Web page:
The Rev. Anne Largent Smith

Sermon preached at the Episcopal Church of St. Anne, Stockton, California

June 15, 2014: Trinity Sunday, Year A

Texts: Genesis 1:1-2:4a, Psalm 8, 2 Corinthians 13:11-13, Matthew 28:16-20

 
“Greet one another with a holy kiss.”
 
Years ago I worked for a massive corporation that periodically got employees together for training events. One of them be sexual harassment training. And one of the first questions we were asked in the training was: “Are you a hugger?” To my surprise, about half the room self-identified as huggers. The rest of us did not.
 
That was an enlightening moment for me. I hadn’t particularly thought before about how varied people’s comfort levels are with physical proximity and contact in spaces like the office where I worked. I hadn’t particularly realized how much clearance I liked to give people and how hesitant I was to use touch in the workplace. It made a lot of sense upon reflection. All our different contexts and experiences meant our comfort levels were widely various, and we all had different ideas about what a touch might mean.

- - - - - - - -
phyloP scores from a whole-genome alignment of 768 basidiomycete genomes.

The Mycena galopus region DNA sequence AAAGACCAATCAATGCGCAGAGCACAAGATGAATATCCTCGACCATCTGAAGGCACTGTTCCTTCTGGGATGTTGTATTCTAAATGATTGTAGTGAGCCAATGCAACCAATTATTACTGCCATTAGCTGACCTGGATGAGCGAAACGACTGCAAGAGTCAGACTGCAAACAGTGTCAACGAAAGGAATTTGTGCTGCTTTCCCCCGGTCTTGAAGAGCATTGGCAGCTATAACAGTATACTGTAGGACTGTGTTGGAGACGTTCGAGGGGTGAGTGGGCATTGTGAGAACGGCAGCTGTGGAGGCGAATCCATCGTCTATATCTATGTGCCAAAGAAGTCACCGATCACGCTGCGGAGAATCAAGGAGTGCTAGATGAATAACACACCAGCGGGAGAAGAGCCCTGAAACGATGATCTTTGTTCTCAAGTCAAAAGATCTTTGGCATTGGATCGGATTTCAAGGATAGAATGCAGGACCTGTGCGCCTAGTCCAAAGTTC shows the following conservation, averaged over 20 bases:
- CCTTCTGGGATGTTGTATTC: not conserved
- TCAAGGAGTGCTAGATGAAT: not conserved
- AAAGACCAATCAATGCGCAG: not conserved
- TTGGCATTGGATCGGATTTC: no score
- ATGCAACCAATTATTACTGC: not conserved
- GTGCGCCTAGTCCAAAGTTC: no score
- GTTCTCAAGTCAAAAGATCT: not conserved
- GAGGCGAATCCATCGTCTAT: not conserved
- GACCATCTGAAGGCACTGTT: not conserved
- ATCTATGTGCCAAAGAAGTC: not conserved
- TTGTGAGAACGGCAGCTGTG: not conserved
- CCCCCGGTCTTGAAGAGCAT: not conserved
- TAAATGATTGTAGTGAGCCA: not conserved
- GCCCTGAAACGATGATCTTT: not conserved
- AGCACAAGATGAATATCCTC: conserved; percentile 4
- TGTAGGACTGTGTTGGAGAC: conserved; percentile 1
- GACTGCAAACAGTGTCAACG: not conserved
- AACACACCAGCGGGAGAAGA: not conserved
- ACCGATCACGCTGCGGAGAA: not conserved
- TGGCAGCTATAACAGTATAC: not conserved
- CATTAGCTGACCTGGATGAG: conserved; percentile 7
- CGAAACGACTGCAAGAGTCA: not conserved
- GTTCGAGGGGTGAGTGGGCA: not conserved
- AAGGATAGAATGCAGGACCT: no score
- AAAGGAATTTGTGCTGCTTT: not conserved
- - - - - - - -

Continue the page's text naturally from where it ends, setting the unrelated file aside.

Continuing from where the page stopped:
So in the Episcopal church when we gather for worship, there is always a moment when we are invited to exchange the peace. This community has its particular way of passing the peace, and other church communities have their way. Some people move around, some stay in place. People say different things—just “peace,” or “The peace of Christ,” or “God’s peace,” or even “Good morning”—and they may shake hands or offer a hug or not touch at all. And I have known some people to kiss, on the mouth or the cheek or even in the air.